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Meet Mr Stacky

The Singhs introduc vertical hydroponics to T&T
Sunday, April 29, 2018
Kale and parsley grown on vertical hydroponic system by Green Age Farms. PICTURES DION ROACH

Kevin Singh and his wife, Faariah Khan-Singh, are doing their part to reduce T&T’s high food import bill.

The couple, with professional backgrounds in process engineering, gave up that career path three years ago to go into agriculture. Not for them though were traditional farming methods requiring tilling of soil in sun and rain, neither was the horizontal hydroponic system which involves hours of tending to crops.

The Singhs did their research until they came across Mr Stacky, a vertical hydroponic systems. They were immediately drawn to vertical farming, a movement that is expanding rapidly worldwide, which not only exponentially increases production and yield, but also conserves water resources and nutrients.

Each stackable planter has drainage holes in the centre and the water disperses to hit all the roots on the way down. This is called a flow through design and it prevents root rot and disease.

That was how Green Age Farms in Freeport was started.

“Green symbolises sustainability and health while age symbolises innovative. This ties into the systems and service we supply,” Singh explained.

On the couple’s farm, located among rough skin lemon, soursop and governor plum trees, are towers of vegetables and herbs in stackable containers, some as tall as ten feet.

Kale, cherry tomatoes, parsley and even fully grown and bearing ochro trees germinate from planters filled with growing media—a combination of cocopeat and perlite—at Green Age Farms. These are connected to overhead irrigation hoses with fittings, dripper lines, hole punches, pumps, timers, TDS (total dissolved solids) pH meters, ground cover and nutrient solution.

The towers are automatically irrigated twice a day until just a few drips of nutrient solution fall into the base pots.

But how did it all begin?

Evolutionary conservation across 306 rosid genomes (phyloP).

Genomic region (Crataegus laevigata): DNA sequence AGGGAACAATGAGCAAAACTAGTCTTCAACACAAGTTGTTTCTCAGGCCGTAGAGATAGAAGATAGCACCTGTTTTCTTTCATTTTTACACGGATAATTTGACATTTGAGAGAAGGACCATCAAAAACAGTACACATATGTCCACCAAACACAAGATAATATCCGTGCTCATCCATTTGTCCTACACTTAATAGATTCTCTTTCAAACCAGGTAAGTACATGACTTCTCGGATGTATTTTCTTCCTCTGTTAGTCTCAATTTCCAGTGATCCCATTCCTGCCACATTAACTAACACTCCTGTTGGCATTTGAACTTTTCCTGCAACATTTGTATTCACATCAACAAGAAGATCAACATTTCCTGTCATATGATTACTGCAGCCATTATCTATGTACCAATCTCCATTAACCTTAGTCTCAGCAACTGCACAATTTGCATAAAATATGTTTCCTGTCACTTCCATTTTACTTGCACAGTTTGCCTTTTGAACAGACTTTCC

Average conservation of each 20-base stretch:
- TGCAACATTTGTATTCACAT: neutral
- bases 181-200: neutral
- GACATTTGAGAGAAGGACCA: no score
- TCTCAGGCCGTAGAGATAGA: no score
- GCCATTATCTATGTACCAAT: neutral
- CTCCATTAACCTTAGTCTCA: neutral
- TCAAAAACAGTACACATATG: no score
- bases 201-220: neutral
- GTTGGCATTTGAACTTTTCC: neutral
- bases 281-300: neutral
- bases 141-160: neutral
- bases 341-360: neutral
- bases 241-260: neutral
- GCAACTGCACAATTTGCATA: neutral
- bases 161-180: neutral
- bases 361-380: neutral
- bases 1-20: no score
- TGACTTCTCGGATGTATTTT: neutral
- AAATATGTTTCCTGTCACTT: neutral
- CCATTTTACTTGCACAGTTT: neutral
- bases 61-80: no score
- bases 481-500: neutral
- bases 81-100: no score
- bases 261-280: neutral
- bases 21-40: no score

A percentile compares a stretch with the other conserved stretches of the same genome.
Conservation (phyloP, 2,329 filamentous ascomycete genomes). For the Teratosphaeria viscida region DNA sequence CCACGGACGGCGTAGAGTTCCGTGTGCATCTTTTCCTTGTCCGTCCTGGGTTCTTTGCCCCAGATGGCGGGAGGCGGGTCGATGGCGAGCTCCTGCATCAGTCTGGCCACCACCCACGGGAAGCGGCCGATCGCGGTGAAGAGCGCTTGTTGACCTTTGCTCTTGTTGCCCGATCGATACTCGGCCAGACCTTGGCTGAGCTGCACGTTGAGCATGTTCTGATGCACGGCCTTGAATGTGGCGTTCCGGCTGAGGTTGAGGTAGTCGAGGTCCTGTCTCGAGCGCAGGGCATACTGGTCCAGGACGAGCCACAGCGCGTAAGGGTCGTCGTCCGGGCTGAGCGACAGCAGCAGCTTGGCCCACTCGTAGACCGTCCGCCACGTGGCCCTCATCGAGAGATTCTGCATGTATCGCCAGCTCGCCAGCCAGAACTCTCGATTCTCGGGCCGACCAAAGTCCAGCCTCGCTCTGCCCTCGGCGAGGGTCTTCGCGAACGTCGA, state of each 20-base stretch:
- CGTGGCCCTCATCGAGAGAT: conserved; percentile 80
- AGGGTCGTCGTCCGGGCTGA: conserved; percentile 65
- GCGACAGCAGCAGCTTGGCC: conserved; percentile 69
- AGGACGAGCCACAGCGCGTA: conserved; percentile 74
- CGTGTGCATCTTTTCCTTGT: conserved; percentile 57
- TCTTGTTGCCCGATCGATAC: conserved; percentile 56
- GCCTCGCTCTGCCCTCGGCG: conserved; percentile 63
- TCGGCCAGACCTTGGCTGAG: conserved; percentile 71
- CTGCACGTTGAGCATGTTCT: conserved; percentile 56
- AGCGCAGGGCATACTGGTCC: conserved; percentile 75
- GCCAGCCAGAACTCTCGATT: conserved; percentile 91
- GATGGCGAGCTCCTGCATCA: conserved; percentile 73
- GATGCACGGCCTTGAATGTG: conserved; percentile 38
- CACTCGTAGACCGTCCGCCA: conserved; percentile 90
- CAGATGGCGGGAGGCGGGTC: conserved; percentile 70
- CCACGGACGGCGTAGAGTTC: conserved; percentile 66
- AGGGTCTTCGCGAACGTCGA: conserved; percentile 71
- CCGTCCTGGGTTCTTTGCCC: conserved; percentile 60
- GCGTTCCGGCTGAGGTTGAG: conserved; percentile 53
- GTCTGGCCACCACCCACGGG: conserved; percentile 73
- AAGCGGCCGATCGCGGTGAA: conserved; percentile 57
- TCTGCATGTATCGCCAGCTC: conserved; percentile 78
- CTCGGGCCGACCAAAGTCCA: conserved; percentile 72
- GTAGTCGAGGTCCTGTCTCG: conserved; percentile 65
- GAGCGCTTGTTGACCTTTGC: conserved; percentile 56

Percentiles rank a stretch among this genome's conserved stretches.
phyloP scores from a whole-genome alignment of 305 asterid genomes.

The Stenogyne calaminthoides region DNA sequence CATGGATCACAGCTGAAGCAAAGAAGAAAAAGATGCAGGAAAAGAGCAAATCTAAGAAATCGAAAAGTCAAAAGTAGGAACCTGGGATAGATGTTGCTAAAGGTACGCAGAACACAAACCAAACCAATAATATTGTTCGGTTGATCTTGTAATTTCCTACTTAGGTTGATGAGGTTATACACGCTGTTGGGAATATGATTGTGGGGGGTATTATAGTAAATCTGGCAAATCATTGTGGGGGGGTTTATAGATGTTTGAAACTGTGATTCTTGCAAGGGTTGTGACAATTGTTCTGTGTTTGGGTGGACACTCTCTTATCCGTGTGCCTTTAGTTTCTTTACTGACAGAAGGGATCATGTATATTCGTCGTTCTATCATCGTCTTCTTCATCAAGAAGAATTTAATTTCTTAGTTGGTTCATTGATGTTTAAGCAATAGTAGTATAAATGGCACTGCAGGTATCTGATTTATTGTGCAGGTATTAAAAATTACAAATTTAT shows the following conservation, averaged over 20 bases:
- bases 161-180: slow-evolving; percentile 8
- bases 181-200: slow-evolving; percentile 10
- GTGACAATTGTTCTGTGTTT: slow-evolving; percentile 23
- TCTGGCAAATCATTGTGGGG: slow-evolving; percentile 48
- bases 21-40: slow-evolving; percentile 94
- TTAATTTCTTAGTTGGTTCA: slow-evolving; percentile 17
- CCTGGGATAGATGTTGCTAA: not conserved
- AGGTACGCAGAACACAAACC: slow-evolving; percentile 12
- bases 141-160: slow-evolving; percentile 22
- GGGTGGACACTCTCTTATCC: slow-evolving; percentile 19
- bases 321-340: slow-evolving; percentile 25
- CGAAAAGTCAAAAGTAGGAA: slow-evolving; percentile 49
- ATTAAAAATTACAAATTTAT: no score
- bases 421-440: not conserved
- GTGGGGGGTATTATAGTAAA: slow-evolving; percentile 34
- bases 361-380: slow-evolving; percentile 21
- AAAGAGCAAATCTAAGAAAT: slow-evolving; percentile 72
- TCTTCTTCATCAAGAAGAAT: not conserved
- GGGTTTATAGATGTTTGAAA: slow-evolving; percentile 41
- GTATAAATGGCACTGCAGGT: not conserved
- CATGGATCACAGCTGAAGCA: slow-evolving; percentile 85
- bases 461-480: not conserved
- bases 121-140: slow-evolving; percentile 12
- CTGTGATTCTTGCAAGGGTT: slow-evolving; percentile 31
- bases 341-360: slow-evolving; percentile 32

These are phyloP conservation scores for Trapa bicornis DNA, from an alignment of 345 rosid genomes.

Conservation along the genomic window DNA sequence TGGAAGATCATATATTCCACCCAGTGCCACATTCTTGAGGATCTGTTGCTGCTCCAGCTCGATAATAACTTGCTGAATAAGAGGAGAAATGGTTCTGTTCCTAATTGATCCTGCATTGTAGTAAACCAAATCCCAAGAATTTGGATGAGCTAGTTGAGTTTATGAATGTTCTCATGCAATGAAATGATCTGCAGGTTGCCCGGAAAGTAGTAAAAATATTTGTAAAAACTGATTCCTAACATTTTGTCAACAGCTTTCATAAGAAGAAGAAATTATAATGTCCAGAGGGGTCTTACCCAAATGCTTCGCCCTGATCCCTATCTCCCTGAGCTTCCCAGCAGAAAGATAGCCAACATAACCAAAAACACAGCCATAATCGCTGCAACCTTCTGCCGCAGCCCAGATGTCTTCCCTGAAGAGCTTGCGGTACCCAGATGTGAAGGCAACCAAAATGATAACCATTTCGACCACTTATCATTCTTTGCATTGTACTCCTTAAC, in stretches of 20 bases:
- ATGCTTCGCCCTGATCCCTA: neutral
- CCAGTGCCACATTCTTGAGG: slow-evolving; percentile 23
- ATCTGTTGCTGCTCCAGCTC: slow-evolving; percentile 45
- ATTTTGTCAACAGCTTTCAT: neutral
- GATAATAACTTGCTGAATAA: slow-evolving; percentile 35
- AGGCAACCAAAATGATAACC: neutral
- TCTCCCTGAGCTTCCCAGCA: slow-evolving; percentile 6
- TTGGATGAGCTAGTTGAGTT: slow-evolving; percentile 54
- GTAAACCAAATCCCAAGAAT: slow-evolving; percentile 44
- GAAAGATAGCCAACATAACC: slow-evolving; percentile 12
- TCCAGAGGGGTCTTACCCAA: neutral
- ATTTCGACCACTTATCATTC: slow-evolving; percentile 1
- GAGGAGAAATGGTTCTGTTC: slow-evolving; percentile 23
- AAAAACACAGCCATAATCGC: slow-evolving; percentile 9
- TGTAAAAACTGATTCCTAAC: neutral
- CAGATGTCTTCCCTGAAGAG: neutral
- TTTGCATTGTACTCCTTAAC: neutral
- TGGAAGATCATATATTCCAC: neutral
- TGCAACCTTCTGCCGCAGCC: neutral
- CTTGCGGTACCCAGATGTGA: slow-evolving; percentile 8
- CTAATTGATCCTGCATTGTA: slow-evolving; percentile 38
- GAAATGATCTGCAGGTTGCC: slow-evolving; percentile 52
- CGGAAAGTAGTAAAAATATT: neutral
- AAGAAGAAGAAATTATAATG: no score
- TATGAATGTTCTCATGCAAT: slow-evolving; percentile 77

“We wanted to start growing food. We looked until we found something that was innovative, sustainable and feasible.

“Initially, we experimented with different types of hydroponic systems such as the nutrient film technique (NFT), ebb and flood and an NFT A-Frame, which did not fit into our lifestyle as there was a lot more monitoring to be done and a bigger land requirement which was not available to us when we decided to go on a commercial scale. With a lot of research we found Mr Stacky Vertical Hydroponic systems,” Singh explained.

He said the company was founded on the desire to provide a sustainable, simple space and resource efficient method of agriculture. He and his wife were the first to introduce Mr Stacky planters to T&T.

Not only have they become successful farmers but are now regional distributors for the product as well.

“Our plan was to use these systems commercially to grow produce. When we realised this vertical farming concept using the Mr Stacky stackable planters was the first of its kind in T&T, along with the many advantages offered, we secured the regional distributorship and began supplying the systems along with the guidance and advice required to set up and operate them,” Singh said.

When the concept was first introduced locally, however, the public was sceptical.

“The major challenge was introducing a new concept into the market. Hydroponics has been around for quite a while in T&T. But the vertical systems were not well known. At first people were intrigued but a bit unsure whether to invest,” Singh said.